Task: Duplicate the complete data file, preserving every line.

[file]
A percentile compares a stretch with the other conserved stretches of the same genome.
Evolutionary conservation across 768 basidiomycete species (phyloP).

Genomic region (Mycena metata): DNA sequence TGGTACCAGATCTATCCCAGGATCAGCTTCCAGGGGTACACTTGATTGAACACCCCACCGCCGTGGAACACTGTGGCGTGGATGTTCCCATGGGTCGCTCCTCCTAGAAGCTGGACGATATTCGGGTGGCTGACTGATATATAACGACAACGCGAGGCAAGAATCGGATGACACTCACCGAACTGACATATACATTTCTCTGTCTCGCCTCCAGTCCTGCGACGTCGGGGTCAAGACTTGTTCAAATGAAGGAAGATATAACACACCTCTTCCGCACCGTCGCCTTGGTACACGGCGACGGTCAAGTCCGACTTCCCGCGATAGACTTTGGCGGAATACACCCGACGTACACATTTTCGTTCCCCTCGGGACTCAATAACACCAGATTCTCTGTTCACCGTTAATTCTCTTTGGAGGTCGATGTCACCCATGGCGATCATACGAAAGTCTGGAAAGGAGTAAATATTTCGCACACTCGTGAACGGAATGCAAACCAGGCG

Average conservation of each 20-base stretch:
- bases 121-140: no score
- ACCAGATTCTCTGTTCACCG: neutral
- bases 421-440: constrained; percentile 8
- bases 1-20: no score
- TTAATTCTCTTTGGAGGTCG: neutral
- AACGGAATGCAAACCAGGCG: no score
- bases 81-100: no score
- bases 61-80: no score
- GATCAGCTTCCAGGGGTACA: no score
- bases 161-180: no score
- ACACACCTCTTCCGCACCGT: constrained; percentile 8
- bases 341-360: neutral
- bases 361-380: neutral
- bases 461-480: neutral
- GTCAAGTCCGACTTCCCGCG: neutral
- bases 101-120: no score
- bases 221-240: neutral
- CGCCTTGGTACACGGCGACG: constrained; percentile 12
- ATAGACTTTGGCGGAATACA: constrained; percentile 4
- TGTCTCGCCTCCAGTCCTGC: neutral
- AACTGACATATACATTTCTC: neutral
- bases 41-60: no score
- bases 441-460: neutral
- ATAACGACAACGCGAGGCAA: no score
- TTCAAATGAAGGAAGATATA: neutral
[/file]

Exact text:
A percentile compares a stretch with the other conserved stretches of the same genome.
Evolutionary conservation across 768 basidiomycete species (phyloP).

Genomic region (Mycena metata): DNA sequence TGGTACCAGATCTATCCCAGGATCAGCTTCCAGGGGTACACTTGATTGAACACCCCACCGCCGTGGAACACTGTGGCGTGGATGTTCCCATGGGTCGCTCCTCCTAGAAGCTGGACGATATTCGGGTGGCTGACTGATATATAACGACAACGCGAGGCAAGAATCGGATGACACTCACCGAACTGACATATACATTTCTCTGTCTCGCCTCCAGTCCTGCGACGTCGGGGTCAAGACTTGTTCAAATGAAGGAAGATATAACACACCTCTTCCGCACCGTCGCCTTGGTACACGGCGACGGTCAAGTCCGACTTCCCGCGATAGACTTTGGCGGAATACACCCGACGTACACATTTTCGTTCCCCTCGGGACTCAATAACACCAGATTCTCTGTTCACCGTTAATTCTCTTTGGAGGTCGATGTCACCCATGGCGATCATACGAAAGTCTGGAAAGGAGTAAATATTTCGCACACTCGTGAACGGAATGCAAACCAGGCG

Average conservation of each 20-base stretch:
- bases 121-140: no score
- ACCAGATTCTCTGTTCACCG: neutral
- bases 421-440: constrained; percentile 8
- bases 1-20: no score
- TTAATTCTCTTTGGAGGTCG: neutral
- AACGGAATGCAAACCAGGCG: no score
- bases 81-100: no score
- bases 61-80: no score
- GATCAGCTTCCAGGGGTACA: no score
- bases 161-180: no score
- ACACACCTCTTCCGCACCGT: constrained; percentile 8
- bases 341-360: neutral
- bases 361-380: neutral
- bases 461-480: neutral
- GTCAAGTCCGACTTCCCGCG: neutral
- bases 101-120: no score
- bases 221-240: neutral
- CGCCTTGGTACACGGCGACG: constrained; percentile 12
- ATAGACTTTGGCGGAATACA: constrained; percentile 4
- TGTCTCGCCTCCAGTCCTGC: neutral
- AACTGACATATACATTTCTC: neutral
- bases 41-60: no score
- bases 441-460: neutral
- ATAACGACAACGCGAGGCAA: no score
- TTCAAATGAAGGAAGATATA: neutral